Have you ever decided to use group work in one of your classes only to have it very quickly turn to chaos?
When I first started teaching Year 1 I had just this experience. I was so excited to use group work because I had read all the literature on how students learn better in social situations. I was convinced my students were going to benefit so much because of this wonderful cooperative learning strategy.
Of course what ended up happening was just a mess! There were kids rolling around on the floor, some of them were bossing the others around and some went off on their own to read in the reading corner. It was an unmitigated disaster!
What I learnt from that experience was to be well prepared and to set the students up for success by:
1. Explicitly teaching the students clear expectations for the behaviour you want to see during cooperative learning and giving them opportunities to practise using role plays and simulations.
2. Allowing the students to work in pairs first before introducing group work. Pairs are easier to manage while they are still learning how to listen, take turns, work with different people, and listen to another’s point of view. Some proponents even recommend students work in pairs with every person in the class before attempting group work.
3. Giving the class lots of opportunities to work in pairs using think, pair, share; pair tasks, peer tutoring, prepares them for the more complex task of working in groups.
When you do move to group work:
1. Negotiate with the whole class a charter of how to work successfully in groups. Provide all groups with written charter of how to work successfully in groups.
2. Group the students heterogeneously, that is, varied abilities within one group which will keep the groups equitable. They will also be more likely to work at the same level and pace reducing the likelihood of off task behaviour when they finish.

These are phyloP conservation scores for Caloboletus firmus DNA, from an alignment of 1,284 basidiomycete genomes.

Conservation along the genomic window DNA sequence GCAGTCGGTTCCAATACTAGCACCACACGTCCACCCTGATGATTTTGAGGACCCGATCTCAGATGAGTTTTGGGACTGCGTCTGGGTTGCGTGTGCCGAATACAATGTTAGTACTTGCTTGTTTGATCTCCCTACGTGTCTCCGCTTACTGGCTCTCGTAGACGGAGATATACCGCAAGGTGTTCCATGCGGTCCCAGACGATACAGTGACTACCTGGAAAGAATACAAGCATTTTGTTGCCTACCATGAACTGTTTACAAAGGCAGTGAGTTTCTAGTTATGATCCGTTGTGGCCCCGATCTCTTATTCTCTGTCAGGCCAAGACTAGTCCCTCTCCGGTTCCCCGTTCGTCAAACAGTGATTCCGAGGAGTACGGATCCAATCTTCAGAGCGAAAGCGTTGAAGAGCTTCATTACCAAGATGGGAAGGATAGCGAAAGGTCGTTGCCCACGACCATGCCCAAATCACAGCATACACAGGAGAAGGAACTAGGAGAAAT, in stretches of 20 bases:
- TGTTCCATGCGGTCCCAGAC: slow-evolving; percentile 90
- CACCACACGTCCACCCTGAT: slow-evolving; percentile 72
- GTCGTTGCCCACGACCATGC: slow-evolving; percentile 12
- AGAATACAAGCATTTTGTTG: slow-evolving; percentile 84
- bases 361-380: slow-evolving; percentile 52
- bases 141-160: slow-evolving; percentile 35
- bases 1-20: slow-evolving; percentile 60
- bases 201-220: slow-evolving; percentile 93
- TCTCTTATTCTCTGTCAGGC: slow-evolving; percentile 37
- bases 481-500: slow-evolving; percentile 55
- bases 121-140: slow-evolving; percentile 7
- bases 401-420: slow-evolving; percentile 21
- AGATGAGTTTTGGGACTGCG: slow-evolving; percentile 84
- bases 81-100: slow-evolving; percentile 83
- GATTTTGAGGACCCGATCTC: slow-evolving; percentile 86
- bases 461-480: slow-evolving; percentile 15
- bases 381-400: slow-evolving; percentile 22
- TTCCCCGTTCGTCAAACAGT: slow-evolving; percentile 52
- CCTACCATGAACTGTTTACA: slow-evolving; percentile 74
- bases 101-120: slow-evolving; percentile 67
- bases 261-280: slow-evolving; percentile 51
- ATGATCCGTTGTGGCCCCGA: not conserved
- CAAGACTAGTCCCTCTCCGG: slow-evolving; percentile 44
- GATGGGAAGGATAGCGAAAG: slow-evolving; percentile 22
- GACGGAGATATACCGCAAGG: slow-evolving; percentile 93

3. Give each of the students a clearly defined role in the group e.g. leader, time keeper, scribe. Teach them how to fulfil the given role and practise. This will ensure each of the students feels valuable to the group thereby reducing any temptation to disrupt or be off task.
4. Make sure the task you set is suitable for group work: interest level is high, resources are appropriate and plentiful, the task is challenging but not too difficult and all students can contribute.
5. Be clear about what you expect the groups to achieve. Provide visual instructions for them to refer and examples.
6. Explicitly teach group work behaviours through the use of simulations and the fishbowl technique. The fishbowl is demonstrated by having a group of students sit in the middle of a circle working as a group. The task of the students on the outer circle is to evaluate and analyse what the group is doing well and how they could improve.
7. The role of the teacher during group time is to roam and give specific feedback to groups as they work. Timely feedback will help students identify what successful group work looks like and how to improve performance.
8. Include a reflection time at the end of group work to evaluate what went well and how things could be improved. Have students reflect on their own behaviour in the group and whether or not they contributed to successful group work.